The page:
The Basics of Starting to Prepare

     

Long term survival means you need a three part system. You need (1) Water, (2) Food, and (3) Security. most people only prep for two of the three or one of the three. I know too many "preppers" that say "all that I need is my AR-15 and a ton of ammo," but the issue with that is obvious: you will have to turn into a bad guy and steal or kill for the other two. I also know guys who say they "will hoard a 90-day supply of food and water, and my neighbors will help me keep my stuff." Right, because your neighbor is the guy with a gun and no food or water. You need all three in combination, or none of them matter.

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Another thing to consider is in a SHTF situation how are you going to do some common things? Let’s take a few things and look at how we are going to deal with them in the future. First, are you going to bug in or are you going to bug out. Well, a lot of this depends on what is the SHTF scenario. Take for instance a dirty bomb attack and you live within the danger zone, or the danger zone where the winds are taking the fall out to. In this situation it is obvious you need to bug out. On the other hand what if the same dirty bomb hits, but it is far enough away to impact others, but only impacts you in Electricity, Water, and other utilities. In this situation I would say you need to bug in.

So you have similar things happening, but totally different outcomes. What I am trying to say is you need to be prepared for all types of bugging situations. You need a good 72-hour bag for each person, a first aid kit for either each person(level 1) or a first aid kit level 2 for your family(also, you need to think about taking some first aid classes to go with the tools). I mean what good is it to have a suture kit and bags of intravenous fluid, but not know how to use them? You also might consider a bugout kit for the vehicle you are using, and that also brings up the question, what makes a good bugout vehicle? Now I am not going to tell you the best vehicle, because the area you live in determines a lot of this, but more than likely an older SUV with a carburetor and points will usually be a good choice, for a few reasons. You will be able to haul more gear(including food and water), you can haul more people, most are four-wheel drive, and the carburetor and point systems are the only sure way to avoid the pitfalls of an EMP.

Continuing the bugout scenario, consider where are you going. Practice the route, all times of the day and night. Know alternate routes to get there, and map these out. Consider alternate locations, you never know where a disaster man-made or natural will occur. Store the gear you need at the locations, that way if you are en route and have to ditch the vehicle you can grab your 72 bag, hike the rest of the way, and know that when you get there, you can live.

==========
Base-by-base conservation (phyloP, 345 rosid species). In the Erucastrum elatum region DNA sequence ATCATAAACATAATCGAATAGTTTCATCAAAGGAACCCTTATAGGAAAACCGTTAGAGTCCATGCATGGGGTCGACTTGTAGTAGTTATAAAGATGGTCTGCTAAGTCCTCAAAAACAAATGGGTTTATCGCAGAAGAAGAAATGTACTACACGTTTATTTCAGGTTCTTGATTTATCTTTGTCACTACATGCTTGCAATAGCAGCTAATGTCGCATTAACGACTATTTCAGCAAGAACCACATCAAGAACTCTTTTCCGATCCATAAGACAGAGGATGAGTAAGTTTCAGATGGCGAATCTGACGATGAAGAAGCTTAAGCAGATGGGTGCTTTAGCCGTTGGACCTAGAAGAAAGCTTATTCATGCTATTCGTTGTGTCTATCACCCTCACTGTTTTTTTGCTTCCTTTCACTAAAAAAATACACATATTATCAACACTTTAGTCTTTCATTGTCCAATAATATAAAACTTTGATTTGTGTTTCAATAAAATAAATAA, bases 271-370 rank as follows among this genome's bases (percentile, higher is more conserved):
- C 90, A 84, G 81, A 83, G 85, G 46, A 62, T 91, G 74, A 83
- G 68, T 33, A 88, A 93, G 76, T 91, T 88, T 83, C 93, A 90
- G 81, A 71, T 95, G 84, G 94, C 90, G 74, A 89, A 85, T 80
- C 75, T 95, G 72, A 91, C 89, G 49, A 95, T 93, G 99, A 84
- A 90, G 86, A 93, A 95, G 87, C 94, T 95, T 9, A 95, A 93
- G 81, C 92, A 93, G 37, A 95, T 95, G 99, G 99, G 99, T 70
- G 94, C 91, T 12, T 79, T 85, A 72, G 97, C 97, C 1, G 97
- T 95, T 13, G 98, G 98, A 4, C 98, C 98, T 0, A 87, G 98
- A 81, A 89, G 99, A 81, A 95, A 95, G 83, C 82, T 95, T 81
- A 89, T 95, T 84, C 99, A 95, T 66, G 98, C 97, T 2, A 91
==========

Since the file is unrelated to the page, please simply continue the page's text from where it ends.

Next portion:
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Do not count on the generosity of others. There will be a few people that will help you, but for the most part civilization will be, well, uncivilized! Don’t think my neighbor has a place I have heard about, or, I can go stay with my mom or kids. If this is not what you, and they, have planned then they do not have enough for you and them. (Another thing to consider is it takes approximate 2,000 plus calories to live, but in a high stress situation you need more than that, some times a lot more.) So do have a plan, don’t rush into things. Think out as many possibilities as you can and plan for all of them. You can not have every possible thing in your possession, but you can account for as a bunch.

A word about bug-out-bags, first aid kits and gear. Stock them with what you think you will need for a real world problem. As things in your life or the world change, change the items in the bags. For instance, in summer you may not need a wool sweater, but in winter you might. If you live in Arizona you probably will not need a winter parka, but if you live in Colorado you more than likely will. Be smart when you are prepping, again this is a lot of common sense, but using common sense when you are calm and only preparing for the situation is easier than throwing a bunch of junk together when you a scared because the Chinese have landed on the Pacific coast. Also, one more thing about vehicles. You need to always make sure and maintain your BOV, seems simple, but how bad would it be if you have not driven it in three months and go to start it and the battery is dead, or having to head out at night and the headlights being burned out, think!

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May 12, 2010

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